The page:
Diane Torrisi opened an interior design studio in downtown Bonita Springs in February 2020, marking a new milestone in her life.
The country’s economy came to a screeching halt two months later — a nightmare scenario for an independent business owner like Torrisi.
“When everything started closing, I was freaking out,” Torrisi said. “Nobody knew what was happening.”
COVID-19 swept across the country, causing immediate quarantine and closures in late March. Torrisi spent a couple of hours every day at her shop on Old 41 Road to get out of the house.
“The studio saved my sanity,” she said. “It let me plan for the future.”
The pandemic forced many Bonita Springs businesses to close their doors, especially restaurants, but the Old 41 Road area came out intact, said Trish Leonard, president of the Bonita Springs Downtown Alliance.
“Businesses reinvented themselves to accommodate their needs,” Leonard said. “They became creative instead of caving in.”
It became clear to Torrisi that the pandemic wouldn’t pass quickly. Calls trickled in to her business, and she had new clients as April turned to May.
“People were siting inside all the time and looking at their home,” she said. “They wanted a change.”
Some people grew bored in their homes and turned to Torrisi for a change. Business boomed in the interior design world. What could have been another lazy summer turned into nonstop business, Torrisi said.
Part-time residents were calling Torrisi from their northern homes asking for renovations before their winter stint in Southwest Florida. Thoughts over social distancing guidelines to prevent the spread of COVID-19 faded to the background as clients brought Torrisi into their homes.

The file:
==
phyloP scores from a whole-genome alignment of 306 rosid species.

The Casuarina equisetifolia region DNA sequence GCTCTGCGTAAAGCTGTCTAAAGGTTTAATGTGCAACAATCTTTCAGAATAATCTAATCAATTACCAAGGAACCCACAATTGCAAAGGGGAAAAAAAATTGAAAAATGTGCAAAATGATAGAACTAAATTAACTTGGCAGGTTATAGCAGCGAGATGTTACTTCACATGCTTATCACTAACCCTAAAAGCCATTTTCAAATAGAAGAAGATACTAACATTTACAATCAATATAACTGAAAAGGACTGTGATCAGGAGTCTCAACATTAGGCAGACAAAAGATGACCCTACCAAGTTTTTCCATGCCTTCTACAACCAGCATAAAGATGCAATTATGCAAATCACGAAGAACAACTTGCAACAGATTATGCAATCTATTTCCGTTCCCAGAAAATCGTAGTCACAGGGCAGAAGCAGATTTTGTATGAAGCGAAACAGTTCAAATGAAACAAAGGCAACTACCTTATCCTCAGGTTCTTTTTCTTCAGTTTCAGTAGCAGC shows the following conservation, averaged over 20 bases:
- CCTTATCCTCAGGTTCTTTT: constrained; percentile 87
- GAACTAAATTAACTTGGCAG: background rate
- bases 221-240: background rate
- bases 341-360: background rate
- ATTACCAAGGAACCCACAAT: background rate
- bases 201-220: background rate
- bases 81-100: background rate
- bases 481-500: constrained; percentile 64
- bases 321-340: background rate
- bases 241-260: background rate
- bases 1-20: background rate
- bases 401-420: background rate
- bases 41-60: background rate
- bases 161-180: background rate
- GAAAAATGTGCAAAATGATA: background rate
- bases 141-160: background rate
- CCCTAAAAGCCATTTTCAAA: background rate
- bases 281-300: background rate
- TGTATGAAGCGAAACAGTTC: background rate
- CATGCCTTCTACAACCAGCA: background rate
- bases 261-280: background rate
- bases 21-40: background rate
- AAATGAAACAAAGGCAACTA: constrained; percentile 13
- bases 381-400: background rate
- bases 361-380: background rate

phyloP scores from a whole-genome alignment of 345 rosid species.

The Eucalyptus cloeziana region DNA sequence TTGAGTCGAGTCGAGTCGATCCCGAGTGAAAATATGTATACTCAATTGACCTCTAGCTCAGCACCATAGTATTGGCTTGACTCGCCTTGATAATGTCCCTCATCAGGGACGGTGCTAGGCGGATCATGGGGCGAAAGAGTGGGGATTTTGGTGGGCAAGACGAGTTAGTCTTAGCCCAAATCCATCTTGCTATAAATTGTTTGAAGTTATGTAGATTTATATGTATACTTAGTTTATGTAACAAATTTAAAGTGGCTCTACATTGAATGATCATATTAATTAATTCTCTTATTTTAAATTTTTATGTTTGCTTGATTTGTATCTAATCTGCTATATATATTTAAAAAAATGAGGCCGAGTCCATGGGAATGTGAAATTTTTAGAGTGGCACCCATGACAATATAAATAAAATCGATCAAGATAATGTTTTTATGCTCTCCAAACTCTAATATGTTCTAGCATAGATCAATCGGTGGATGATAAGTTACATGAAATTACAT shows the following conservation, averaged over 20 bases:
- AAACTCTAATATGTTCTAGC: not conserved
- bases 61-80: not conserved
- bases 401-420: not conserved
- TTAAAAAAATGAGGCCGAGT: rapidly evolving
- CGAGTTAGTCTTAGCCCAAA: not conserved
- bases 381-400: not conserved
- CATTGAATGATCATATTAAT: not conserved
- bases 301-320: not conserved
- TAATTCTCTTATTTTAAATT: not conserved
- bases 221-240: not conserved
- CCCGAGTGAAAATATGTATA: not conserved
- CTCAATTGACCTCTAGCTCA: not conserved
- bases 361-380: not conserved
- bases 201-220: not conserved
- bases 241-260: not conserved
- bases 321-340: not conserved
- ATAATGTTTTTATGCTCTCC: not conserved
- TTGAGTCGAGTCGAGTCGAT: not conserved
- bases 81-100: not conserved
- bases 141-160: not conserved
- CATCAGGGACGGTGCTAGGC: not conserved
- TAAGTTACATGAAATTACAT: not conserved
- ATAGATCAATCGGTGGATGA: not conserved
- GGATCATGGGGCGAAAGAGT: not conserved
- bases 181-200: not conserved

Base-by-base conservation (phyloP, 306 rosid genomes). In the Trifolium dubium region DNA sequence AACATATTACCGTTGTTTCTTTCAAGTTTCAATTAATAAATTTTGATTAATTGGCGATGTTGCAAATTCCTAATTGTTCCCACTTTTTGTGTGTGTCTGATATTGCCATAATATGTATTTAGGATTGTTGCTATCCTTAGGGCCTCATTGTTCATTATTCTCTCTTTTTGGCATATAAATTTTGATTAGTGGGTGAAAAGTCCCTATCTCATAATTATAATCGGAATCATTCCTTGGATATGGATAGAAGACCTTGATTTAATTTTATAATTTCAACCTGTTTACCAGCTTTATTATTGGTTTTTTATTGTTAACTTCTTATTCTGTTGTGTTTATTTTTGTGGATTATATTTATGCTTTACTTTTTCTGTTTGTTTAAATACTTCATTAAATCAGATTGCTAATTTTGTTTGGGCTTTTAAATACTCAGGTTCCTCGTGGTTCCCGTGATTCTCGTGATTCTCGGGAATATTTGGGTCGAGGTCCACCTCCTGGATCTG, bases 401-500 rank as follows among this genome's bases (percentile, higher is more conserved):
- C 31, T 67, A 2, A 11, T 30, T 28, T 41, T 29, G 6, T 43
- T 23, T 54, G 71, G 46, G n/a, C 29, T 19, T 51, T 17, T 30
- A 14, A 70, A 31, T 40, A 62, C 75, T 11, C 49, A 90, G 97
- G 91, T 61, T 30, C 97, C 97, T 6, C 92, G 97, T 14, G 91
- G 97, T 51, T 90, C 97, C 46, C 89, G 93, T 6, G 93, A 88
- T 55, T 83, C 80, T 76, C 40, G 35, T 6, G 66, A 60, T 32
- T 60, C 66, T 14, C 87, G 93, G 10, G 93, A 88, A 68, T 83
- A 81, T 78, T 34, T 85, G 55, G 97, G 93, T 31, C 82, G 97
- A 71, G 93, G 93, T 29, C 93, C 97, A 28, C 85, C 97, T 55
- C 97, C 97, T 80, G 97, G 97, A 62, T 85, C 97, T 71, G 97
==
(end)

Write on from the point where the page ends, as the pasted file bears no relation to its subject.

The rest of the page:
“I was surprised how many people let us in,” she said. “A few people asked us to wear masks.”
Other downtown businesses saw a similar customer boom, Leonard said. A bicycle sales and repair shop and an Imperial River kayak rental shop were always in business.
Diane Torrisi Designs celebrated a successful first anniversary in February with local city leaders.
Candice Kelber opened her business in the same downtown office. The two own separate companies but share resources and support each other. They two are busy enough and aren’t competing for clients.
Kelber worked in a studio in Naples before opening her self-named interior design business last month. She shared Torrisi’s worries of the impact of a total COVID shutdown but also saw business boom instead.
The biggest hiccup the studios face isn’t lack of business but lack of products, Kelber said.
She pointed to a window blind display as an example. Some companies laid off workers at the beginning of the pandemic before the interior design market boomed during the summer. Now, those manufacturers can’t keep up with demand.
Some condominium associations are also limiting the times when designers and contractors can work in the buildings, creating further setbacks.
But the two interior designers said they are already looking ahead to when vaccines are distributed and people feel comfortable to go out and about.
“We have big plans for the future,” Torrisi said.
Torrisi said she wanted to host a hands-on seminar to get people introduced to interior designing. She said some people can be intimidated by the redecorating process, but there’s an open-door policy at her downtown studio.
After a unique first year featuring the first worldwide pandemic in generations, Torrisi came out on top with a strong customer base and a busy schedule of renovations ahead.
“We had a better summer than I planned,” she said. “We’re doing great.”